Amsterdam airport to compensate chaos-hit travelers
Amsterdam's Schiphol airport said it will compensate passengers who missed flights due to huge queues in a chaotic summer at one of Europe's busiest hubs.
Like several others in Europe, the Dutch airport has experienced major disruption in recent months because of staff shortages as the airline industry recovers from the Covid pandemic.
"A lot of people have really been looking forward to their holidays abroad, especially after two years of Covid. We're extremely sorry that some people have missed their flight due to the long security control queue," Schiphol CEO Dick Benschop said.
"They've had to miss out on all or part of their holiday, and we really sympathize with them... During these special times and circumstances, we must not let these people fall through the cracks," he said in a statement late Thursday.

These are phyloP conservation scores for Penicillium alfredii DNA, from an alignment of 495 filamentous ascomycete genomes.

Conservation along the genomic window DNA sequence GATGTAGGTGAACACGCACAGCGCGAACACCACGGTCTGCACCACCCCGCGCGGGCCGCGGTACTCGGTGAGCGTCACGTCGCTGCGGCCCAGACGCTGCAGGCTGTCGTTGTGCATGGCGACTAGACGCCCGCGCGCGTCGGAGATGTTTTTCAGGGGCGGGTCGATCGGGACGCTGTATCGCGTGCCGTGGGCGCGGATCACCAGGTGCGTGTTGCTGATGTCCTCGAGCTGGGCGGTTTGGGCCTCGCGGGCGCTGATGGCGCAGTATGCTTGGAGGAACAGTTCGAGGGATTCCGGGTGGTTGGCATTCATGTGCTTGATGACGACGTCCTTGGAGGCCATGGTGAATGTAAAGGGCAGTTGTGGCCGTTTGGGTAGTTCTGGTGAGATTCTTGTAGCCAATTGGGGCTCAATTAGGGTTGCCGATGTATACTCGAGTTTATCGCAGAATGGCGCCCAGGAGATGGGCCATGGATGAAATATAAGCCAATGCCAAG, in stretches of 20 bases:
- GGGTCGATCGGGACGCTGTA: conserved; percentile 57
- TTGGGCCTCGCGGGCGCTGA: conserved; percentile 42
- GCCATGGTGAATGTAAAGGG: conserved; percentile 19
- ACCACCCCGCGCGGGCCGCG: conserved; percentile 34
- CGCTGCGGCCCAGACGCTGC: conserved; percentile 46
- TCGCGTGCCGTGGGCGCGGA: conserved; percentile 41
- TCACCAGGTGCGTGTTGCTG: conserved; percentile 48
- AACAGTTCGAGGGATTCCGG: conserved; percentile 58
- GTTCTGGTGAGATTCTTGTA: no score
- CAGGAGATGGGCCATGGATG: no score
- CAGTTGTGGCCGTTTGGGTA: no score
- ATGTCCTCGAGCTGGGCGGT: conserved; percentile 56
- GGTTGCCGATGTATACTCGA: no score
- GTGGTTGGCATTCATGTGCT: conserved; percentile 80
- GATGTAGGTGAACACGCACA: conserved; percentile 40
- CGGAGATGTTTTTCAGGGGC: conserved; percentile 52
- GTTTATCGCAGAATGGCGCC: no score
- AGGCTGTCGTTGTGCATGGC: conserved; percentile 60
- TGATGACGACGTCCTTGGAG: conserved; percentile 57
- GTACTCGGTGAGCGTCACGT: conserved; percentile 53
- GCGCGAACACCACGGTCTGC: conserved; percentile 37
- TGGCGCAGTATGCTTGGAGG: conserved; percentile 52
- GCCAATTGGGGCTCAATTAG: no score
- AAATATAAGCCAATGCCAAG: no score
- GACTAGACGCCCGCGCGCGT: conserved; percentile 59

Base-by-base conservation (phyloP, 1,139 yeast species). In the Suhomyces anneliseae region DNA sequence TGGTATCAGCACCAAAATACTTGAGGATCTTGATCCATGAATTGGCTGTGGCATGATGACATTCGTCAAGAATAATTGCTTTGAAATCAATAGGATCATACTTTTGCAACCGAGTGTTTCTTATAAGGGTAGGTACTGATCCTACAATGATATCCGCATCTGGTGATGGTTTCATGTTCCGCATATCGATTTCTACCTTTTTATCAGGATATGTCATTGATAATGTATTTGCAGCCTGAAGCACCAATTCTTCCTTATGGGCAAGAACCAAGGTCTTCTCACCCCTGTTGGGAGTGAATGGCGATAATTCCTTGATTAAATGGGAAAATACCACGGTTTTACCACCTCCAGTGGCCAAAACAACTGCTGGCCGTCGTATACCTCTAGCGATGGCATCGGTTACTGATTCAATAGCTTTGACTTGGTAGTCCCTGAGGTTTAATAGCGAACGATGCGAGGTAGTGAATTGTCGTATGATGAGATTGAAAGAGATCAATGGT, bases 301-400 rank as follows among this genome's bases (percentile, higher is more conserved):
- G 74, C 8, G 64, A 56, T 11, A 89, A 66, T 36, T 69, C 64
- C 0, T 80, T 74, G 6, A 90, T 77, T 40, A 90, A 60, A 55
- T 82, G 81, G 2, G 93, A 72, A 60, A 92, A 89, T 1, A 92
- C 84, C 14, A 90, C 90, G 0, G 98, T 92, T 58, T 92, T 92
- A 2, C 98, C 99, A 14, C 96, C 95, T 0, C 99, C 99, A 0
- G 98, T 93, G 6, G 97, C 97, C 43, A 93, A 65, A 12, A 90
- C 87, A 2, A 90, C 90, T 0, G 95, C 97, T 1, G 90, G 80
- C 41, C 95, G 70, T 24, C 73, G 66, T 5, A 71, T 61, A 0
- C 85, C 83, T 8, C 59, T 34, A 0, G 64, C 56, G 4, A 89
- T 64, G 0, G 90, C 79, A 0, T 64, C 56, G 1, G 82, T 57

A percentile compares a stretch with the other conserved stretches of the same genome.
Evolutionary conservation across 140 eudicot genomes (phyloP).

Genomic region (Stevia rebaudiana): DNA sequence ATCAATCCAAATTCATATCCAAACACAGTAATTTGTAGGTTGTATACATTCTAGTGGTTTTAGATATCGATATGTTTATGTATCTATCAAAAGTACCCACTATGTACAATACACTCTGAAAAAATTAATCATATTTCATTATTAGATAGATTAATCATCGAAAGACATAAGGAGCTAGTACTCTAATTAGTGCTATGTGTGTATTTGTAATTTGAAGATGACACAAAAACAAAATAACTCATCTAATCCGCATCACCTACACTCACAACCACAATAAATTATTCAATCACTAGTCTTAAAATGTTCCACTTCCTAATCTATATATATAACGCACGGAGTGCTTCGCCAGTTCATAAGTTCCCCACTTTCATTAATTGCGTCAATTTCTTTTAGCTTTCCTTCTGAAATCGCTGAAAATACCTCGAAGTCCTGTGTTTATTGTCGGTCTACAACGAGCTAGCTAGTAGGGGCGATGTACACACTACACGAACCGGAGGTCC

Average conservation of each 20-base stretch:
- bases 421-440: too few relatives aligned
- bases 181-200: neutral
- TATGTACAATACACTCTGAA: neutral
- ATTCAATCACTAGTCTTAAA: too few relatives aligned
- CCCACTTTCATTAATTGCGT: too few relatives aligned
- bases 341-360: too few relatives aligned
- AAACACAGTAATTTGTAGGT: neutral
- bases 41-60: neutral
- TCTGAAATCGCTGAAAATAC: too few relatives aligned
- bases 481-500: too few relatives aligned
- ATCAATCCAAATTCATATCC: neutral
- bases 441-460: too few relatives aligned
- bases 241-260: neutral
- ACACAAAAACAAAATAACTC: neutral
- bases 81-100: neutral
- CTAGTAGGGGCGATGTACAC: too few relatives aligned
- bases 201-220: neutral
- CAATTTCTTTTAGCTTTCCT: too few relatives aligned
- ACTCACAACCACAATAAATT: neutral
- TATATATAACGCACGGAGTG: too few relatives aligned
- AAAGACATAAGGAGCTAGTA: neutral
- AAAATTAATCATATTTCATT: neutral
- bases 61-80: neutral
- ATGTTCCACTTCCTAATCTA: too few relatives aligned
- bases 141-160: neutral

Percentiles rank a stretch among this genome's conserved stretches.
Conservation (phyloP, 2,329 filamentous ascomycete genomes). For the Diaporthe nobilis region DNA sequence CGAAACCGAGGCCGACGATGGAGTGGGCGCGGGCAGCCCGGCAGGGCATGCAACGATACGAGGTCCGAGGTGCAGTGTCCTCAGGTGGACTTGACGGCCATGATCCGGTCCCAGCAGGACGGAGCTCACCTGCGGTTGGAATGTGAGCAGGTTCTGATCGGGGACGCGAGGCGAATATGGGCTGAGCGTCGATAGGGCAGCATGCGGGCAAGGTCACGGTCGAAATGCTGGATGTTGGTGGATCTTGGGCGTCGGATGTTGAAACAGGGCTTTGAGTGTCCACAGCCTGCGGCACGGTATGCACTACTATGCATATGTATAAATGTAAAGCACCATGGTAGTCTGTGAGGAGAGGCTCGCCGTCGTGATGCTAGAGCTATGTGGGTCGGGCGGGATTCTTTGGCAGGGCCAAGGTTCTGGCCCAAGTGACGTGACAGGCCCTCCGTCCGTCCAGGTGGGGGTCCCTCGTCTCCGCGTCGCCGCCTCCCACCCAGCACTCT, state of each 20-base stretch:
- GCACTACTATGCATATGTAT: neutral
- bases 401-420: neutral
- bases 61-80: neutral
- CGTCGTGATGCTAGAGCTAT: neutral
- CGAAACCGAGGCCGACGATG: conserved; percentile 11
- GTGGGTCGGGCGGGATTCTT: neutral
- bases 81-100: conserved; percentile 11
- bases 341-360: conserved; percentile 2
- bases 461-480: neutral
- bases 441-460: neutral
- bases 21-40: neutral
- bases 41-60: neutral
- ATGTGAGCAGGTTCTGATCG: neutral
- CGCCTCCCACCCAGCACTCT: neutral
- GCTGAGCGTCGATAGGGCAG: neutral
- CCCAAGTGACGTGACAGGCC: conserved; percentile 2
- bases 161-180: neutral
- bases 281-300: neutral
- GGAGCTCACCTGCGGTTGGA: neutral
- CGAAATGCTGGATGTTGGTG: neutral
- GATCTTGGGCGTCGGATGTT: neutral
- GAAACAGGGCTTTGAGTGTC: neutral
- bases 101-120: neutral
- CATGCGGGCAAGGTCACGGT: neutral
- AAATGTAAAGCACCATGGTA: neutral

The compensation scheme, worked out in consultation with a Dutch consumer group, will refund costs incurred by people who missed flights between April 23 and August 11, Schiphol said.
Costs include rebooking or finding replacement flights, or for alternative transportation, and for accommodation costs near Schiphol.
Affected travelers have until September 30 to lodge a claim.
Passengers travelling through Schiphol have reported failing to catch flights after being stuck in hours-long queues that have snaked outside terminal buildings.
Schiphol has been capping passenger numbers since July and says it will continue until at least October in a bid to ease the queues, saying that "virtually all parties at the airport are understaffed."
While it expects numbers to dip slightly after August, it said there was a "seasonal effect" when travelers used more trays at security in colder months because they wear more clothes such as coats, making waiting times longer.
Several European airports including London Heathrow and France's Charles de Gaulle have struggled to cope with passenger flows as post-pandemic travel picks up.
The aviation industry is scrambling to fill jobs after cutting thousands of positions during the pandemic.